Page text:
My explanation was really quite simple. My speech therapist had wanted me to speak in a slow sing-songy voice that was not my own. I did not want to speak in this voice. It required that I take longer to think before speaking, it required that I delay emotions and reactions and that I take a lot of time, bending my face and vocal chords, to achieve clarity.
But what does so-called clarity mean if it is not my voice? Surely, people can hear me without trying in the sing-songy voice. Yes, my words have more flow. But where is the intensity of ranting? Where is excitement? where is anger? These things could not be expressed in the sing-songy voice. These things were erased.
This is a consistent experience for me: therapy solutions always ask me to flatten the texture of my experience. They ask my voice, my body, my possessions, my movements---to be simplified. They want to pave over my bumps. They want to morph me into a copy of a statue. They would have me change my body and speech and presence into a statue for someone else's garden.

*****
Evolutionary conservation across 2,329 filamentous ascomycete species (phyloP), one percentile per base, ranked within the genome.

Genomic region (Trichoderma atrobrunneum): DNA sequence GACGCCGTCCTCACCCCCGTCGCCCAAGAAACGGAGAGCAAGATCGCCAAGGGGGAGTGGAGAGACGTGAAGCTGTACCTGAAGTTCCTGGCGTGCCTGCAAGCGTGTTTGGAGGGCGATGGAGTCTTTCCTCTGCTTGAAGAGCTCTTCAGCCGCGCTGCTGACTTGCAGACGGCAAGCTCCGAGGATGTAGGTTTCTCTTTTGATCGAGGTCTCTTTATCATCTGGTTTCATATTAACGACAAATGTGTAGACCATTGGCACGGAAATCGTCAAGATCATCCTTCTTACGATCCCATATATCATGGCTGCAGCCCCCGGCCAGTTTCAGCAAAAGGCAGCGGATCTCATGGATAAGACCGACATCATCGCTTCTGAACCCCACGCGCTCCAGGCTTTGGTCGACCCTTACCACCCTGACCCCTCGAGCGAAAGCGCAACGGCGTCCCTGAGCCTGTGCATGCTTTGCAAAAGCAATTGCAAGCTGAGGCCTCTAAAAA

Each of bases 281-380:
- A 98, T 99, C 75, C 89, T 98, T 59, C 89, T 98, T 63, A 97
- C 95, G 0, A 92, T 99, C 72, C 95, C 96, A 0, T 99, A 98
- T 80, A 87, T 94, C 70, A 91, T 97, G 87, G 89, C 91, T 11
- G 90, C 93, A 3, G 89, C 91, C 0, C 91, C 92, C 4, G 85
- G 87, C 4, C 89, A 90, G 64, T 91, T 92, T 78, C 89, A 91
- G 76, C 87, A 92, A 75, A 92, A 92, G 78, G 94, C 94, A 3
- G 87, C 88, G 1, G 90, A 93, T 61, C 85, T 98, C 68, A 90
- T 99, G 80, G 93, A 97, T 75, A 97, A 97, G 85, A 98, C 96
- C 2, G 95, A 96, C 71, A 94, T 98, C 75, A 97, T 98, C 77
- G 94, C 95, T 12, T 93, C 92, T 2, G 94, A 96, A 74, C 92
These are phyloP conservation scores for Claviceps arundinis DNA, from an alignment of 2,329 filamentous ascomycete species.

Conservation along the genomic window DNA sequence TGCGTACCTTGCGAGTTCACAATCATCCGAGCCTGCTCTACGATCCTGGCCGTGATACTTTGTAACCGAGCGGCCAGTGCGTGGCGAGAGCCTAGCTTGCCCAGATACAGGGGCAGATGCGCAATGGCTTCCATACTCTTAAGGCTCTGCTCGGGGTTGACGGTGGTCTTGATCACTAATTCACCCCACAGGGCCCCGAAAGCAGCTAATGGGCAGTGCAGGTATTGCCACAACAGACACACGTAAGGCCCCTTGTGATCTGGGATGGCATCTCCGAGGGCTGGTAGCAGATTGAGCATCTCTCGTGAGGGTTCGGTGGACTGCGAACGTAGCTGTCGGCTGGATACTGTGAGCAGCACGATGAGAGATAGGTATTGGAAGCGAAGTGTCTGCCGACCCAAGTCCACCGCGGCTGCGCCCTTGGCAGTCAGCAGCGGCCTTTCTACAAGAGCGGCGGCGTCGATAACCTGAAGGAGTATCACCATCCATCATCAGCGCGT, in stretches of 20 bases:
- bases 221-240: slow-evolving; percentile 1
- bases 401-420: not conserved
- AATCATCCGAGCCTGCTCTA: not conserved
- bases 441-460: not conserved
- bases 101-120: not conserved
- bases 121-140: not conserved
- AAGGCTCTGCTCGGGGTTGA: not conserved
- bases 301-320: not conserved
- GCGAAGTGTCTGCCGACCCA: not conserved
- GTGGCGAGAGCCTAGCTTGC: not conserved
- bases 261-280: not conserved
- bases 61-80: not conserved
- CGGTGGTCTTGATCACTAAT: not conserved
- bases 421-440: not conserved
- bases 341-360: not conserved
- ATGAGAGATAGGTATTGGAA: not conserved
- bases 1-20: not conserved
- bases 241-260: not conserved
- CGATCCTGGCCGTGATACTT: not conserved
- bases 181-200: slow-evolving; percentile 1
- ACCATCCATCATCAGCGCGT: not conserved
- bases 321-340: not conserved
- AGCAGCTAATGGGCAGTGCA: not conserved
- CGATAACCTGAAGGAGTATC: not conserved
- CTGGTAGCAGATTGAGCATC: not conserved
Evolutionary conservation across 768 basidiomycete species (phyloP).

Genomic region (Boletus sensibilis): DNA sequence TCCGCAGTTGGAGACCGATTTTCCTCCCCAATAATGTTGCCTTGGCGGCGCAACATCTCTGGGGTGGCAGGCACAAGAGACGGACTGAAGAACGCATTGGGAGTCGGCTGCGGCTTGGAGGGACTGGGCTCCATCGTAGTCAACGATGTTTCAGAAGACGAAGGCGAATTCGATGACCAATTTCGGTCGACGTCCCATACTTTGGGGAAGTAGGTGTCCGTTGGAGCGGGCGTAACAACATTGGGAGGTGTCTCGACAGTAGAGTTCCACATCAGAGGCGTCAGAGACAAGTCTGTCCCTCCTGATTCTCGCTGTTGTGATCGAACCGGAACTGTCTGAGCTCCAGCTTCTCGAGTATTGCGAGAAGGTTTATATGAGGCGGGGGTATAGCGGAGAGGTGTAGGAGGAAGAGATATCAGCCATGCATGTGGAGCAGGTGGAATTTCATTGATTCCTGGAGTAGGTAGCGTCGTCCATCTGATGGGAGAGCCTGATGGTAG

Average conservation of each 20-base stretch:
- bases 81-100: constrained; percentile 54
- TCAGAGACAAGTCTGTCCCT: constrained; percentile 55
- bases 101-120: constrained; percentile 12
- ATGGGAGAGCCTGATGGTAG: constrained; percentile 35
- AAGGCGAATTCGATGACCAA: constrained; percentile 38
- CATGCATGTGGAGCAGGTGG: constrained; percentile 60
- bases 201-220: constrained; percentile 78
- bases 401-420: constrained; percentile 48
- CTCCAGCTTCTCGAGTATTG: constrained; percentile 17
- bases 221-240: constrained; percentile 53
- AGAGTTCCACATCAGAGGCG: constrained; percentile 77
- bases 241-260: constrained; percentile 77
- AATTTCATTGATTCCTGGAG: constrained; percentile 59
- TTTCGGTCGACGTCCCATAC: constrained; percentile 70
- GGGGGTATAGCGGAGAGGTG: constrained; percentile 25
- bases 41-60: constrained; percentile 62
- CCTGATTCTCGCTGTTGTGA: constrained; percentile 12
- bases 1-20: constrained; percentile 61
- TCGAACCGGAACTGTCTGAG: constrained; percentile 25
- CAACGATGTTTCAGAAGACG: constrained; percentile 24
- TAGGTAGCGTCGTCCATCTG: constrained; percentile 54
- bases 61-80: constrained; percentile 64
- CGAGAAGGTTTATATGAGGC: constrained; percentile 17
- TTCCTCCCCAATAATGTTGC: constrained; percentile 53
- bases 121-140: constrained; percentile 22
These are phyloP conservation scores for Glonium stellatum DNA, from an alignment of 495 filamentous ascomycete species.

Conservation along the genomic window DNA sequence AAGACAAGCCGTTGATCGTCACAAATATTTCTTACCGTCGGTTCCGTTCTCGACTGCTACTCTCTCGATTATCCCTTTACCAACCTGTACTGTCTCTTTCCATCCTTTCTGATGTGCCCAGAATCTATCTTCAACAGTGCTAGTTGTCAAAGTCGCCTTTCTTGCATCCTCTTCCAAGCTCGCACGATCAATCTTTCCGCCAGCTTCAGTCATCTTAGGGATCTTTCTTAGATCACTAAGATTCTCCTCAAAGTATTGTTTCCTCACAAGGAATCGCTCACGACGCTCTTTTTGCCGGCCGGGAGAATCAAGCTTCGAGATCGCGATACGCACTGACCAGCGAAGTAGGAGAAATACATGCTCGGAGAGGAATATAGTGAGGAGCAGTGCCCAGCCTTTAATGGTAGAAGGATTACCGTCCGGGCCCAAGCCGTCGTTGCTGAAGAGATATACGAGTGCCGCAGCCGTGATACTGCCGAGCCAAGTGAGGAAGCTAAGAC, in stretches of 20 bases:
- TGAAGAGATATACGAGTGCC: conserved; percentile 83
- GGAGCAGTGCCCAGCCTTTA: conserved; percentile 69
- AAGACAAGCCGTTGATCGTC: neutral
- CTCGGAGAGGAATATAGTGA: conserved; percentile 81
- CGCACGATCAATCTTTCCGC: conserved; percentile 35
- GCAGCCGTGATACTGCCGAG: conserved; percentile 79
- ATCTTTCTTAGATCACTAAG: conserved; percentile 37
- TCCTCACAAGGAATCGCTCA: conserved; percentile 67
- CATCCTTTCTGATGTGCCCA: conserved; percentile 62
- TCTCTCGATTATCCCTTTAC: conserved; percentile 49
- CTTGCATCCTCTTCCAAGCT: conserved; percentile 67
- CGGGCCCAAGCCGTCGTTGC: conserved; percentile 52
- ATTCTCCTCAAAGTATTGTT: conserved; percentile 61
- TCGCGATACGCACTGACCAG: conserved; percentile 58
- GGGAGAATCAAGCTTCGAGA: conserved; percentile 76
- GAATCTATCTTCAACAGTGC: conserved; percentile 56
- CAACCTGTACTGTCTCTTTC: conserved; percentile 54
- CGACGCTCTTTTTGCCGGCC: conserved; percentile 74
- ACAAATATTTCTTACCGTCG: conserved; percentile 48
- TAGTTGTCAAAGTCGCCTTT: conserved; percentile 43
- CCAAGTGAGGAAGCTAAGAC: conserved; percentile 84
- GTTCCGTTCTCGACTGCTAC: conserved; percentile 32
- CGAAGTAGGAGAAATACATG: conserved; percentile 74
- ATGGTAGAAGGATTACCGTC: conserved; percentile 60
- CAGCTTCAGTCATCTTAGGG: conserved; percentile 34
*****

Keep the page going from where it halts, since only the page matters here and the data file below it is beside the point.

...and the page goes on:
That life is not a life I can see myself living. I treasure the ups and downs. The silences and the static. I treasure the free expression and while sometimes that expression is sad, my spirit lives in the continual dives and climbs. My mind is more creative because it can be excited and then nihilistic. My voice means more and contains more passion cause it is curved not flat.
It was important to me as a child to have a complex and uneven voice but be able to own that voice as my own as a voice that I chose to have. It remains important that people have make extra effort to hear me. My voice is valuable as an appendage that moves with my emotions and physicality. My voice lives with my complexity and the messiness of my experience and that is why I am proud to be dysfluent.